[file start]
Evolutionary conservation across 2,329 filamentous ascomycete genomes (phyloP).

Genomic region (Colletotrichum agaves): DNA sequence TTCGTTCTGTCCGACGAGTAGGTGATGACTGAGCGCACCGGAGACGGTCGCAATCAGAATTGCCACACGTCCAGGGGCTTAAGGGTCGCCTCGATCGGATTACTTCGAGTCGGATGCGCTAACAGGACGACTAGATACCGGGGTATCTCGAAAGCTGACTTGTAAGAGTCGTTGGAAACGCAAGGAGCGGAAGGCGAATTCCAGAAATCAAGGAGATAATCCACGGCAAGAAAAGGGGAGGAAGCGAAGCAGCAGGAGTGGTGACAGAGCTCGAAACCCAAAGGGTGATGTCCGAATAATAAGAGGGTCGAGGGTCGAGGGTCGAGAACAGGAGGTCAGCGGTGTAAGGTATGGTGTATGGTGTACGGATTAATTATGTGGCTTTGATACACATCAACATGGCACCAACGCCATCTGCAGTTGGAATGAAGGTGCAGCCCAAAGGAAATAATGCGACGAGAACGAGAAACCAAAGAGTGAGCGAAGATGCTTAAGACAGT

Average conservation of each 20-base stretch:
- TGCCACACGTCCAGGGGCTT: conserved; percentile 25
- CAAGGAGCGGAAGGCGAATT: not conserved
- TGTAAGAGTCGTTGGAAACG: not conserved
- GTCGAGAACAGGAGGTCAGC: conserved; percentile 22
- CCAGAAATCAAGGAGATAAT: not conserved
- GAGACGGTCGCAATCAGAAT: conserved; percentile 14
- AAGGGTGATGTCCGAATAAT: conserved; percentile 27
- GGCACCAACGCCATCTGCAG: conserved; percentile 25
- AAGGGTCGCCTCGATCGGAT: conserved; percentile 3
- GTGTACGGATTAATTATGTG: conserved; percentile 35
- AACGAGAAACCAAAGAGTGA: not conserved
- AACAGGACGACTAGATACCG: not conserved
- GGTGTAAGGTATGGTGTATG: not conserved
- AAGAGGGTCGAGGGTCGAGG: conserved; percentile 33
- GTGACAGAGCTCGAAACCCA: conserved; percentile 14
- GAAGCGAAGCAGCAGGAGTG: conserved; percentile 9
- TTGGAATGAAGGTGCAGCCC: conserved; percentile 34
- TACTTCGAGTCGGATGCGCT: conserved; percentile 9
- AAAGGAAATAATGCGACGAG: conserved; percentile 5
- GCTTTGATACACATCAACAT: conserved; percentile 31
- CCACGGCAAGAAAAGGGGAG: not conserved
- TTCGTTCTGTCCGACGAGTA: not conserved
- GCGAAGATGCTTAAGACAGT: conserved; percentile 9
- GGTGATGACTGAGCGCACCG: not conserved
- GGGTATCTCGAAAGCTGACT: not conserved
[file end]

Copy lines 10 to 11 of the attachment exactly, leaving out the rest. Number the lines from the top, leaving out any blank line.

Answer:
- AAGGGTGATGTCCGAATAAT: conserved; percentile 27
- GGCACCAACGCCATCTGCAG: conserved; percentile 25